Working under the sun creates a large risk of skin cancer, “causing 1 in 3 deaths from non-melanoma skin cancer.”
The World Health Organization and International Labour Organization (WHO/ILO) Technical Advisory Group on Occupational Burden of Disease Estimation, which includes our Center’s own Dr. Jian Li, UCLA School of Public Health and School of Nursing faculty member, has recently published new Joint Estimates on the burden of non-melanoma skin cancer attributable to occupational exposure to solar ultraviolet radiation.
A Joint Press Conference was held on November 8, 2023, at WHO headquarters in Switzerland to brief the global media of these new Joint Estimates. Director-General of WHO, Dr. Tedros Adhanom Ghebreyesus, spoke on the estimates in a video message here. Media outlets such as CNN and VOA have already reported on this release.
These WHO/ILO Joint Estimates are being launched in:
- Joint Press Release
- Journal article: “Global, regional and national burdens of non-melanoma skin cancer attributable to occupational exposure to solar ultraviolet radiation for 183 countries, 2000–2019: A systematic analysis from the WHO/ILO Joint Estimates of the Work-related Burden of Disease and Injury”
This co-launch is the first global estimates of the burden of non-melanoma skin cancer attributable to occupational exposure to solar ultraviolet radiation.
TAKE-AWAYS: 1 in 3 deaths from non-melanoma skin cancer are caused by working under the sun. The research finds that outdoor workers carry a large burden of non-melanoma skin cancer and calls for action to prevent this serious workplace hazard. According to the joint estimates, 28% of all working-age people (15 years or older) were exposed to solar ultraviolet radiation while working outdoors in 2019. In 2019 alone, almost 19,000 people in 183 countries died from non-melanoma skin cancer due to having worked outdoors in the sun. The majority (65%) were male.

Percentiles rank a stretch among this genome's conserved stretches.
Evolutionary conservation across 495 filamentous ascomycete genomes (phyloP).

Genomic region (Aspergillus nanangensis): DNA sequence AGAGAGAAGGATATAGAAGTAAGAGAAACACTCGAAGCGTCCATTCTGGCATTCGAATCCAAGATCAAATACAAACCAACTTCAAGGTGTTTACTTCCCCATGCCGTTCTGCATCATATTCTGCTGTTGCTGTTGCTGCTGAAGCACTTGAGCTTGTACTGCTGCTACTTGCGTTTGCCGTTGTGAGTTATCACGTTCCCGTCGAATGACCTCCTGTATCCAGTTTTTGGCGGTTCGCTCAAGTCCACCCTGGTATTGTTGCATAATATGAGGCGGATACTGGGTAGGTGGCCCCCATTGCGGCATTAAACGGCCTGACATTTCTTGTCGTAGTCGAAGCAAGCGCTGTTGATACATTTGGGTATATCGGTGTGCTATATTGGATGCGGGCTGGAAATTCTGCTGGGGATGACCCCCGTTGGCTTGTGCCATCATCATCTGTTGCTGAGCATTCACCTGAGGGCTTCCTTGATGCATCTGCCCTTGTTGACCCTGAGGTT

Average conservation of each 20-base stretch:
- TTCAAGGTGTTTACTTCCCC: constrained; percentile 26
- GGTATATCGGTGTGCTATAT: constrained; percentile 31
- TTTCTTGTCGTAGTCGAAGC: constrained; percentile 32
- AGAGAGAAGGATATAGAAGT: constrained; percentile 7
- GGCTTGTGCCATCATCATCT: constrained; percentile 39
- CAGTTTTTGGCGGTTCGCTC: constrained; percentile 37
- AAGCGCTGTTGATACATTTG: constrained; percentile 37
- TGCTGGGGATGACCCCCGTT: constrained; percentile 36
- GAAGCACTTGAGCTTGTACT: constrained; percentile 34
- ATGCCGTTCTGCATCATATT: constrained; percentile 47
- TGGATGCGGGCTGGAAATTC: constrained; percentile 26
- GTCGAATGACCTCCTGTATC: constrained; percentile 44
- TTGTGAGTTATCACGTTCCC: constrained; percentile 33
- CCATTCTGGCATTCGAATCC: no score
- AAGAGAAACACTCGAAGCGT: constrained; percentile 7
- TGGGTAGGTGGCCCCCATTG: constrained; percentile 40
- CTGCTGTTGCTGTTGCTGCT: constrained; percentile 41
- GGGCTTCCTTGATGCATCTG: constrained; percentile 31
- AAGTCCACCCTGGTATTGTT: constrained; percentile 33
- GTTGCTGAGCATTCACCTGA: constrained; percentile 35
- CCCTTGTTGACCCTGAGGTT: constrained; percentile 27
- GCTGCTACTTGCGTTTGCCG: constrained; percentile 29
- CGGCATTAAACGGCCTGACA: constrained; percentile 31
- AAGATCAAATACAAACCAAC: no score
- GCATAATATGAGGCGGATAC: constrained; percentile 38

The publication calls for governments to establish, implement and enforce policies and regulations that protect outdoor workers from sun-induced skin cancer by providing shade, shifting working hours away from the solar noon, providing education and training, and equipping workers with sunscreen and personal protective clothing (such as broad-brimmed hat, long-sleeved shirts and long trousers).
Other WHO resources:
Online application with: interactive map; data disaggregation tool; data downloading tool.